An indefinite exemption from the essential functions of a job is not a reasonable accommodation under the ADA.

An issue that confounds employers on a regular basis is whether the discharge of an employee who is unable to return to work after a medical leave will violate the American with Disabilities Act (ADA). Most employers understand their obligation to engage in an interactive process to determine a reasonable accommodation that will assist the … Continue Reading

Seventh Circuit underscores a circuit split on preferential reassignment of disabled individuals to open positions.

The Federal Circuits currently are split on the issue of whether the ADA requires reassignment of disabled employees to vacant positions when a more qualified candidate exists, with the 10th Circuit and the District of Columbia Circuit holding that the ADA creates preferential treatment for disabled candidates, and the 7th and 8th Circuits holding that … Continue Reading

Employee’s inability to work overtime is not a per se disability under the ADA.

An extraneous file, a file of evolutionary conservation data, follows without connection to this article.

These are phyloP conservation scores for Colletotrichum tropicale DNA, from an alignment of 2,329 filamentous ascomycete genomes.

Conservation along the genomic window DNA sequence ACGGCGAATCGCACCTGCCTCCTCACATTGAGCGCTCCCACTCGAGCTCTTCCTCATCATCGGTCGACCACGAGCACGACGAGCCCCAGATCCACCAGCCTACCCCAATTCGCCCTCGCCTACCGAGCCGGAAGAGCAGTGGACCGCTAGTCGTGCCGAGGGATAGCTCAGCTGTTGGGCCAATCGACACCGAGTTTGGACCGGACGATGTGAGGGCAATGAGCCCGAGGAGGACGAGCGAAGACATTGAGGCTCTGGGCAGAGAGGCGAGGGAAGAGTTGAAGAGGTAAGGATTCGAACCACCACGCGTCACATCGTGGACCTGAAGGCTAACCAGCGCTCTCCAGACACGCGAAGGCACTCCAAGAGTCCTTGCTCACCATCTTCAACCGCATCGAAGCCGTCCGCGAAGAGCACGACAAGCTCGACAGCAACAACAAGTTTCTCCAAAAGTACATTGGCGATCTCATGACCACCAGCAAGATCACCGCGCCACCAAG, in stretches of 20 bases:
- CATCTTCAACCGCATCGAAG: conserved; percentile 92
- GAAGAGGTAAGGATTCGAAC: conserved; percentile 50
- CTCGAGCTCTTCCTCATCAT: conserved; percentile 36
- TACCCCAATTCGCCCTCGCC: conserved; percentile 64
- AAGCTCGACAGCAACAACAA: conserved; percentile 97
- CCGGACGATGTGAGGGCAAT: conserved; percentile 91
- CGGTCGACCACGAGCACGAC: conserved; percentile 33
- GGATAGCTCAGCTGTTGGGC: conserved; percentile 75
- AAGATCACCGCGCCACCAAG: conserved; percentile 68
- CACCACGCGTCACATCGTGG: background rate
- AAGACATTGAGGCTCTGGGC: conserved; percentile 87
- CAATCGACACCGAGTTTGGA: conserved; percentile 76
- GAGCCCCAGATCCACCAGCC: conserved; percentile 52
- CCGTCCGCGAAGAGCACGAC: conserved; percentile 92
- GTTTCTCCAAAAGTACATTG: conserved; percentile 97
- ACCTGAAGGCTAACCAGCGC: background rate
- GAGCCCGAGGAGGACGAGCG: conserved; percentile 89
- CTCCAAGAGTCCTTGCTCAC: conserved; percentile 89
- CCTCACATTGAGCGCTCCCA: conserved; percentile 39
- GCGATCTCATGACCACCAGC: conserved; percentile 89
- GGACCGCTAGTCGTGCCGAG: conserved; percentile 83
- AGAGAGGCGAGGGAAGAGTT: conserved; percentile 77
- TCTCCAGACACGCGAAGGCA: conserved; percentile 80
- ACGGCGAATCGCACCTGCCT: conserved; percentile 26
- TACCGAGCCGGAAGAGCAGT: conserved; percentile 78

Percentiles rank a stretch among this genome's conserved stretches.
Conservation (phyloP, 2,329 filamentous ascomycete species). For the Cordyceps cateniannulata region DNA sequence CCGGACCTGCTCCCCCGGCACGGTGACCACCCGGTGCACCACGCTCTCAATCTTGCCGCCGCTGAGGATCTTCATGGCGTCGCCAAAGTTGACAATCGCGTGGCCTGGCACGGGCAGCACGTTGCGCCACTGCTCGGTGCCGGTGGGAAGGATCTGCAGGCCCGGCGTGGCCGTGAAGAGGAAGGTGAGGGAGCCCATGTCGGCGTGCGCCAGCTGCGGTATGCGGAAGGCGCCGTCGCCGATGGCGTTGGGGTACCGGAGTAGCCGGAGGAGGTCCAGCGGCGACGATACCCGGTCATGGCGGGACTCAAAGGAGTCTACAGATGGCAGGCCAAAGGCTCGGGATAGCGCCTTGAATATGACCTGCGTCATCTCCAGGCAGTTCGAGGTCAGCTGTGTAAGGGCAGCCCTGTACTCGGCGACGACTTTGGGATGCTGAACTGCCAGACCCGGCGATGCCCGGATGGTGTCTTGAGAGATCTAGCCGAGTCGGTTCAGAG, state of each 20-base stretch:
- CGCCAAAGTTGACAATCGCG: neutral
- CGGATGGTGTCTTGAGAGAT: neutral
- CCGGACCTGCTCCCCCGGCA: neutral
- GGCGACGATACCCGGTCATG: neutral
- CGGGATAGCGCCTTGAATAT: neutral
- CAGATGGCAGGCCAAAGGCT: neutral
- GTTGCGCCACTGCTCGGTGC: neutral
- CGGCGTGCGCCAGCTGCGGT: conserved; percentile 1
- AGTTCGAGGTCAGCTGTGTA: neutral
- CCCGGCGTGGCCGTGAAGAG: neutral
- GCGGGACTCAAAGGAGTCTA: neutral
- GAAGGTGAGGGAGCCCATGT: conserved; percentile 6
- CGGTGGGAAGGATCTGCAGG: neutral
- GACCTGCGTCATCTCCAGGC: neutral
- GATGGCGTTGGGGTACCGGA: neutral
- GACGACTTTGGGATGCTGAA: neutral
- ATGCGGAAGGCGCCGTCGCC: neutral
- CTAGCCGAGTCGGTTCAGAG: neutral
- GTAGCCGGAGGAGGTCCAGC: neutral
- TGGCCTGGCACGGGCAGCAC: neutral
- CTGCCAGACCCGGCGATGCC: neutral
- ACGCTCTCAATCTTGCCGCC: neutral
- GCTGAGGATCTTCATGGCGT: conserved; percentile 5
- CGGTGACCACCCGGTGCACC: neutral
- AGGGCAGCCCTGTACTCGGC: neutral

The 4th U.S. Court of Appeals has dismissed an employee’s lawsuit, holding that the individual’s inability to work overtime hours was not a substantial limitation that would entitle him to the protections of the Americans with Disabilities Act (ADA). Boitnott v. Corning Incorporated, 4th Cir., No. 10-1769, February 10, 2012. Michael Boitnott, an employee of … Continue Reading

OFCCP’s proposed revisions to regs require increased obligations and affirmative action regarding disabled individuals.

Section 503 of the Rehabilitation Act of 1973, as amended ("Section 503"), prohibits employment discrimination by federal government contractor and subcontractor employers against individuals with disabilities. It also includes affirmative action provisions that relate to both hiring and advancement of disabled individuals by those same employers. The provisions of Section 503 apply to government contractors … Continue Reading

High school diploma as pre-requisite to employment may violate the ADA.

On December 2, 2011, the EEOC posted an “informal discussion letter” on its website. The letter was in response to an issue involving individuals who are unable to earn a high school diploma because of certain learning disabilities and who therefore are ineligible for jobs that require a high school education. According to the EEOC, … Continue Reading